A student loan under forbearance.
Student Loans

Taking Advantage Of Student Loan Forbearance

If you have student loans, you have likely come to appreciate the extended forbearance. With no payments due and no interest accumulating on student loans, many have been able to stay afloat during the pandemic. But what about those who really did not need this forbearance? If you fall into this category, here is what you need to do.

Take Full Advantage

If you are receiving forbearance, but do not really need the money to get by day to day, you need to take full advantage of this. What you have is a golden opportunity to improve your financial picture in a number of different ways. Here are some examples.

Pay Off Your Student Loan Debt

This is one seemingly obvious way to use your money. You could simply keep making payments or even make extra payments to get that balance own. Without the burden of compound interest, you should be able to make a huge dent in your student loan debt. Every penny you pay will be going towards principal, so by the time payments return, you could knock years off of your student loan burden.

Of course, there is one problem to this that might make it a bad idea. That is the looming possibility of student loan forgiveness. The president is currently being urged to forgive up to 50,000 dollars in student loan debt. Will it happen? It is probably a long shot, but if loan forgiveness were to become a reality, you would be unlikely to get all of these extra payments back.

Tackle Your Credit Cards

Perhaps a better way to spend those student loan payments is on your credit card debt. You know for a fact that this debt is not going anywhere and, if you are like most Americans, you are carrying thousands of dollars in this high interest debt. In fact, according to CNBC, the average American is carrying 7000 dollars in credit card debt. With the average credit card interest rate being over 17 percent and with many rates as high as 29 percent, this is a huge problem.

The best way to tackle this kind of debt is to have a plan. Two popular credit card debt reduction methods are the Debt Snowball method and the Debt Avalanche method. Take a look.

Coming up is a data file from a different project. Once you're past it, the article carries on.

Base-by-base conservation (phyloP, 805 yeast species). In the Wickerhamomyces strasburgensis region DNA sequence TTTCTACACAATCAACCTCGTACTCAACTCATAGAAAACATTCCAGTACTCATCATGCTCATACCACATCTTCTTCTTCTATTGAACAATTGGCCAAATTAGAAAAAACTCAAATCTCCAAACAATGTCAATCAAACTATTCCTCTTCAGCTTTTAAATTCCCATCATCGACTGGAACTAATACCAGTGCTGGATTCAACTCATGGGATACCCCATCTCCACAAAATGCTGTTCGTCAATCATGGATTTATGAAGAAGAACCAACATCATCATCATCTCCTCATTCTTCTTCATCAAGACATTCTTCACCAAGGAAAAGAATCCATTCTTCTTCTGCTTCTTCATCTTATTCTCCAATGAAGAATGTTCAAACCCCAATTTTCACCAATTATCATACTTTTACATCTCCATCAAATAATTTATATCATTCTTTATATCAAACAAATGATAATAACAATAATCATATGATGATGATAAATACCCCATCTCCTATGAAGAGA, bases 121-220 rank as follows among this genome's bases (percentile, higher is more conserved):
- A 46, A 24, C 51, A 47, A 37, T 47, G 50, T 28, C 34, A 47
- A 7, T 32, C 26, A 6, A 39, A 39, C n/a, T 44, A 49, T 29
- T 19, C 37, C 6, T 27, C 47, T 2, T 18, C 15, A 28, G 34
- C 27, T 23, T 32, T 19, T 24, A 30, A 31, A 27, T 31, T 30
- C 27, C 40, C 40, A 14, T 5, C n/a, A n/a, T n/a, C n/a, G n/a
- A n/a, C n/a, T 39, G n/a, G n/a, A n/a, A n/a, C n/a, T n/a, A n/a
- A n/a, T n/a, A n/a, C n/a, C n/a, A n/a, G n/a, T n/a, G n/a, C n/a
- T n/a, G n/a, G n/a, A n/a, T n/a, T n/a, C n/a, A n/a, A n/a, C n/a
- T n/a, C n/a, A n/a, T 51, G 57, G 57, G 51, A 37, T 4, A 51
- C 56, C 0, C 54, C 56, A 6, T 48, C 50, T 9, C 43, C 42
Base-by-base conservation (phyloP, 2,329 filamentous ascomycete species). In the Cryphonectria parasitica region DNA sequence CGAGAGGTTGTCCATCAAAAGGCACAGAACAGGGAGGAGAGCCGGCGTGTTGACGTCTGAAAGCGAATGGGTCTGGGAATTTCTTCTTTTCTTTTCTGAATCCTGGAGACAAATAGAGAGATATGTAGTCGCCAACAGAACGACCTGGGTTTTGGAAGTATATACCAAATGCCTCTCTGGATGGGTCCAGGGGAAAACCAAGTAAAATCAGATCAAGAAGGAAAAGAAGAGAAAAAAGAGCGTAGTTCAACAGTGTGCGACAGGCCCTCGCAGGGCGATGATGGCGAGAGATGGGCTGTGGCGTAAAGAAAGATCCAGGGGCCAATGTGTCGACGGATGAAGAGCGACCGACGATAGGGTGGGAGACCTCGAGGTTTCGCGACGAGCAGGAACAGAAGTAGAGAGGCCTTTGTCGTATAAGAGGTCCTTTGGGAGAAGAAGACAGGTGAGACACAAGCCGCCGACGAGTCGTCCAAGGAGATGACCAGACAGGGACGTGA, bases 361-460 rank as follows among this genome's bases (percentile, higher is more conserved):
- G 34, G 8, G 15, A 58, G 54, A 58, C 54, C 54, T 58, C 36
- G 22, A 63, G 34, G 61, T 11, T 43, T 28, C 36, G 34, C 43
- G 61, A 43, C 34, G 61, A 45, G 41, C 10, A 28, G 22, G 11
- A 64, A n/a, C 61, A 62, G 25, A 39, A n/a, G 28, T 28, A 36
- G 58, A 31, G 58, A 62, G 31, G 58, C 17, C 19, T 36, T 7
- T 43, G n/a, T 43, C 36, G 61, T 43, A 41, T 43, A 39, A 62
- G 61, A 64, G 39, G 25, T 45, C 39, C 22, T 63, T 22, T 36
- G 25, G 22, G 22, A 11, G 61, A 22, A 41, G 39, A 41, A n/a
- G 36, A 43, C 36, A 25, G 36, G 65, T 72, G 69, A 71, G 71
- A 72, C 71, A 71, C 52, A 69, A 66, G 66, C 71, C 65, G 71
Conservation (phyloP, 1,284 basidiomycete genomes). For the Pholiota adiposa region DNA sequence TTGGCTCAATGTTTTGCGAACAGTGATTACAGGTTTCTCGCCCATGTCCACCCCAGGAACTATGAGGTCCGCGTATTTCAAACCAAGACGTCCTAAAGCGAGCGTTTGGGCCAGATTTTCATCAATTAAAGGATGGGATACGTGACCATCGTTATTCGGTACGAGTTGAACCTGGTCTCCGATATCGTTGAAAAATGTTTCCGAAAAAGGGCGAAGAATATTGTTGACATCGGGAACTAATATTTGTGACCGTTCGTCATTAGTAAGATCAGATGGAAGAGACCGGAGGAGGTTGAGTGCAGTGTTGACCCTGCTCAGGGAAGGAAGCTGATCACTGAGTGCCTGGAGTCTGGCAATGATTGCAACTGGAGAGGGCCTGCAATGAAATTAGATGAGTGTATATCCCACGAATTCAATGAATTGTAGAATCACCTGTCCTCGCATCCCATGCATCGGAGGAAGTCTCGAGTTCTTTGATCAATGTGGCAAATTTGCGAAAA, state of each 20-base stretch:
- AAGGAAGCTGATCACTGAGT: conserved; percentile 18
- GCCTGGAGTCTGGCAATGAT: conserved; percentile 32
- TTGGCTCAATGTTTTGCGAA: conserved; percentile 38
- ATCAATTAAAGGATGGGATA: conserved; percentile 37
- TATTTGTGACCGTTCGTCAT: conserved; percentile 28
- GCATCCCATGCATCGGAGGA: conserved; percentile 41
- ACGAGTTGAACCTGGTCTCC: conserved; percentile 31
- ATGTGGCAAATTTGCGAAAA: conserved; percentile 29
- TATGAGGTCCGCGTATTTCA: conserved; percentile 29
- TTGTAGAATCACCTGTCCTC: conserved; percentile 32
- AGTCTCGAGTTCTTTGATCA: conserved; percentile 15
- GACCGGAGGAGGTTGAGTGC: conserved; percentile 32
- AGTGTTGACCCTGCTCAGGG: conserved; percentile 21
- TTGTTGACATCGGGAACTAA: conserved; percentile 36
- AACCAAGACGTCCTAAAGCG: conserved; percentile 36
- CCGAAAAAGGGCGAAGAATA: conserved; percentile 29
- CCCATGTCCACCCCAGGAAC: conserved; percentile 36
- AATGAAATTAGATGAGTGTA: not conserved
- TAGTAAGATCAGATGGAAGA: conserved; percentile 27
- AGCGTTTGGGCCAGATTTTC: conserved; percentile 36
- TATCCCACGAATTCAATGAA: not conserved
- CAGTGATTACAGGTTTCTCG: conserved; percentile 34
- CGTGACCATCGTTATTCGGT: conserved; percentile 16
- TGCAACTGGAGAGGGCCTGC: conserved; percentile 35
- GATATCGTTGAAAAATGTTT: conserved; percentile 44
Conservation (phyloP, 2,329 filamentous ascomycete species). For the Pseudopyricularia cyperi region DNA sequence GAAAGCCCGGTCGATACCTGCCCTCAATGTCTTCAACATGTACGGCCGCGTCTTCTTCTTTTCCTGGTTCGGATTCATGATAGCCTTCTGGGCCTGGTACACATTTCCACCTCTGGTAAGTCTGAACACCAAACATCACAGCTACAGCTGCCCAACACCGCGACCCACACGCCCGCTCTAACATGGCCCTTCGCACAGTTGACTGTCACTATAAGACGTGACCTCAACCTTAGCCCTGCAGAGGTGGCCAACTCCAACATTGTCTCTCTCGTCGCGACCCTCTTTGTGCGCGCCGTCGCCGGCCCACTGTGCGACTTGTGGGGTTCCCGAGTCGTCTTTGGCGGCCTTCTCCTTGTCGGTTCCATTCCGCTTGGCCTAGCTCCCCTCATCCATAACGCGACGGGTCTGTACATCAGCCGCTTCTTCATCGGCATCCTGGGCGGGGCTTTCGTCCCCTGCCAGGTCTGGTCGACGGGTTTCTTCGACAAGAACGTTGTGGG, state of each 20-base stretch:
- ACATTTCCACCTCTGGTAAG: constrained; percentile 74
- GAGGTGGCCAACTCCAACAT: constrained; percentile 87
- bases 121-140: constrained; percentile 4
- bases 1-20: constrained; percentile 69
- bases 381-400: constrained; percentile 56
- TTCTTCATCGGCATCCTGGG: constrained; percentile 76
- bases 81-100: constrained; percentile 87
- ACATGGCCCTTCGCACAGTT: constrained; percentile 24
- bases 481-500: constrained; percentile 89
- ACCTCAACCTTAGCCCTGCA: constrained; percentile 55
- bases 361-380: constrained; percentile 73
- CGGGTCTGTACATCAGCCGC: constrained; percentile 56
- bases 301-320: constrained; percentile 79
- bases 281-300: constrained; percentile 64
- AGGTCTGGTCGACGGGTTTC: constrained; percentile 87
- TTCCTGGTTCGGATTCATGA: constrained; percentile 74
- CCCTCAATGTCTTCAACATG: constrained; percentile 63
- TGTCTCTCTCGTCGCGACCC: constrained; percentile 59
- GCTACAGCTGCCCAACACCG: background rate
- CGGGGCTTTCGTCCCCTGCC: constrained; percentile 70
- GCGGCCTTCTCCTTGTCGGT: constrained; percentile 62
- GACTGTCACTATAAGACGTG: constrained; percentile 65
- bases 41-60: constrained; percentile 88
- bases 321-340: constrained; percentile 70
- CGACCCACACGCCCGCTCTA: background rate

Debt Snowball

With this method, you start small, just like when you make a snowball. Take all of your cards and organize them by balance. Pay the minimum on all cards but the one with the lowest balance. On the lowest balance card, apply all of the money that you were spending on student loans and more if you can. When that card is paid off, move on to the next lowest balance one.

The benefit to the Debt Snowball method is that it motivates you. It can be very frustrating paying down a high balance card, never seeing a real reward. By focusing on the low balance cards, you see the reward of a paid off card much quicker.

Debt Avalanche

Do you have a more analytical mind? If so, you might enjoy this method more. With this method, you organize your card by interest rate. You then pay down the card with the highest interest first. When that card is paid off, you move on to the card with the next highest interest rate.

The Debt Avalanche method has the benefit of using your money in the wisest way. By paying off the highest interest debt first, you maximize your money and will pay your debt down faster.

Build Up Your Emergency Savings

If this pandemic has taught us anything it is that we need to be prepared. Hopefully, you have an emergency savings already and you can use your student loan forbearance to shore it up. Don’t have an emergency savings? Let’s take this opportunity to fix that.

Starting To Save

The first step when forming an emergency savings is to open up a savings account. Simple enough, but you need to be careful where you open it. It would be easy to simply open an account where you already bank, but that would make the money too accessible. You want to be able to reach your money, but not instantly. That is why an online savings is the best bet.

With an online savings, it takes about one business day to transfer money. That gives you time to cool off and not make rash decisions with your money. In addition, most online accounts pay 10 times the interest that local banks do. It still might be only 1 to 2 percent, but every dollar counts.

Once you have your account, simply divert the student loan payments that you are not making into it. If you have a 300 dollar loan payment, you could put nearly 2000 dollars in your savings in just 6 months. Don’t stop there though, keep contributing until you have at least 6 months of expenses saved up. Once you reach that level, keep saving but start contributing to an investment account instead.

Ideally, you should be saving 10 percent of your take home pay. Hopefully, your differed student loan payments help you do that, but try to find a way to continue saving after the deferral period begins. This might mean making some tough budget choices, but saving is important to your overall financial health.

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